Even though the big secret of parenting is that no one really knows what they're doing (every parent is learning as they go along), it can feel like some people just naturally have their sh*t together. Whether it's the families with the shiny, happy holiday photos or the moms at school drop-off who appear calm, cool, and collected all the time, it can be tough to give yourself grace when it seems like everyone else is doing it better.
You don't need us to tell you that parenting is f*cking hard. Even on the good days, even under the best of circumstances, even when you have those little magic moments when everyone's safe and smiling and healthy. But playing the comparison game — whether with other moms in your circle or celebrities and influencers online who make it all look so perfect — is a natural biological response, and one psychologist is here to help you navigate those feelings with ease.
Blame It On Your Brain
"Our brains are primed to encourage us to compare ourselves to people that we perceive to be similar to us in some fashion," explains Terri Bacow, Ph.D., a cognitive-behavioral psychologist and author of Goodbye, Anxiety: A Guided Journal for Overcoming Worry. "Social psychologists believe that we have an innate self-evaluation drive. This means that we look to other people as a form of assessment of how we ourselves are doing — it is hard for us to get information about ourselves without comparing ourselves to other people."
So yeah, it's totally normal for social creatures such as ourselves to seek internal validation by observing those around us. The problem, says Bacow, is that this internal process is "not very reliable and leads to unfair comparisons and distorted assumptions that we make with limited information, which often causes us to feel bad about ourselves." Essentially, our perceptions and beliefs shape what we think, which may not always be true — in this case, that other parents have some magic parenting secrets or skills we lack.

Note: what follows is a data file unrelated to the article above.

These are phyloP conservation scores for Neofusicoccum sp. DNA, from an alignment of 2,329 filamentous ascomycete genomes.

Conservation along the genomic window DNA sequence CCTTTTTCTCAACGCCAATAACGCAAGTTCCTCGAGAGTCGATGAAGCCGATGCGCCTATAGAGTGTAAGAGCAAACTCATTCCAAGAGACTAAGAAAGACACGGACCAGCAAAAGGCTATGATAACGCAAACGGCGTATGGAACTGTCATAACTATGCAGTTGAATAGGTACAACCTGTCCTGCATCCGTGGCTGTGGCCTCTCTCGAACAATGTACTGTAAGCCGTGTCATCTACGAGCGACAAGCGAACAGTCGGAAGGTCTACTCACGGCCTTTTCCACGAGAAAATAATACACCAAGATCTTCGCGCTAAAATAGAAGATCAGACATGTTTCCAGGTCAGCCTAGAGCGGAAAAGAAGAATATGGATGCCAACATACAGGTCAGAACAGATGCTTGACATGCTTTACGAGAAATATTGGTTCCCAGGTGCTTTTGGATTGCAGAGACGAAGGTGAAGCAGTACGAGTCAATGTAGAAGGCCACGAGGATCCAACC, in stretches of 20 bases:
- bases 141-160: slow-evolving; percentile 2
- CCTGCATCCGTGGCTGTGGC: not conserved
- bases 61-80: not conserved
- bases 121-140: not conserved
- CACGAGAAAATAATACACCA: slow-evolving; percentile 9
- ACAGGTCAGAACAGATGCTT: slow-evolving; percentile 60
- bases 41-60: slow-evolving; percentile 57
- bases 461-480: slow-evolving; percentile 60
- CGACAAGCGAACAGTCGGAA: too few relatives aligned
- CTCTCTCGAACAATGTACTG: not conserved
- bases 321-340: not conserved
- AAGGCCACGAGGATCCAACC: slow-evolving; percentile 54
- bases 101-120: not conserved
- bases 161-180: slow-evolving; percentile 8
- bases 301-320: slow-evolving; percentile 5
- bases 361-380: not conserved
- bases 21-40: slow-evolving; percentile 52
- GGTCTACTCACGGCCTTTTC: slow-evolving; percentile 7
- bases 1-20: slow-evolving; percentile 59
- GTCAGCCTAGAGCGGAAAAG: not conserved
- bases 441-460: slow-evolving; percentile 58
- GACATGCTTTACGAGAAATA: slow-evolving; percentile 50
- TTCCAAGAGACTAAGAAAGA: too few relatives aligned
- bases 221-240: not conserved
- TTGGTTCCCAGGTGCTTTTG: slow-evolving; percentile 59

The Social Media Sabotage
You likely also don't need us to tell you that social media is making things worse. Not only is it impacting the self-esteem of kids of all ages, too much time online isn't great for your mental health either, with multiple studies linking increased time on social media to an increased risk of anxiety, depression, loneliness, and more health concerns.
"Comparing ourselves to other people (in terms of looks, smarts, talent, popularity, wealth, or activities) has skyrocketed with the rise of social media," says Bacow. "It is easy to conclude that your peers and acquaintances (and their friends and relatives) are doing way better than you when they post their highlights and seem to be living their best lives every single day."
And even though you know this, Bacow reiterates that social media consists of "carefully curated feeds and highlight reels." By design, it's supposed to drum up strong emotions, so it's normal if you feel them. "This understandably brings on feelings of self-doubt and envy, along with other negative emotions. It is so easy to assume that someone is doing 'better' than you when you see a glossy photo of a fabulous vacation or a seemingly exciting experience they are having."
But snapshots and short videos, gushing captions, and comments don't paint the entire picture, says Bacow. These snippets don't give "all the facts, and most certainly lack the context that is not visible to us. We are not seeing the delayed flights, the lost luggage, vicious fighting, or food poisoning. It becomes very easy to conclude that other people's lives are amazing and get a case of anxiety-ridden FOMO."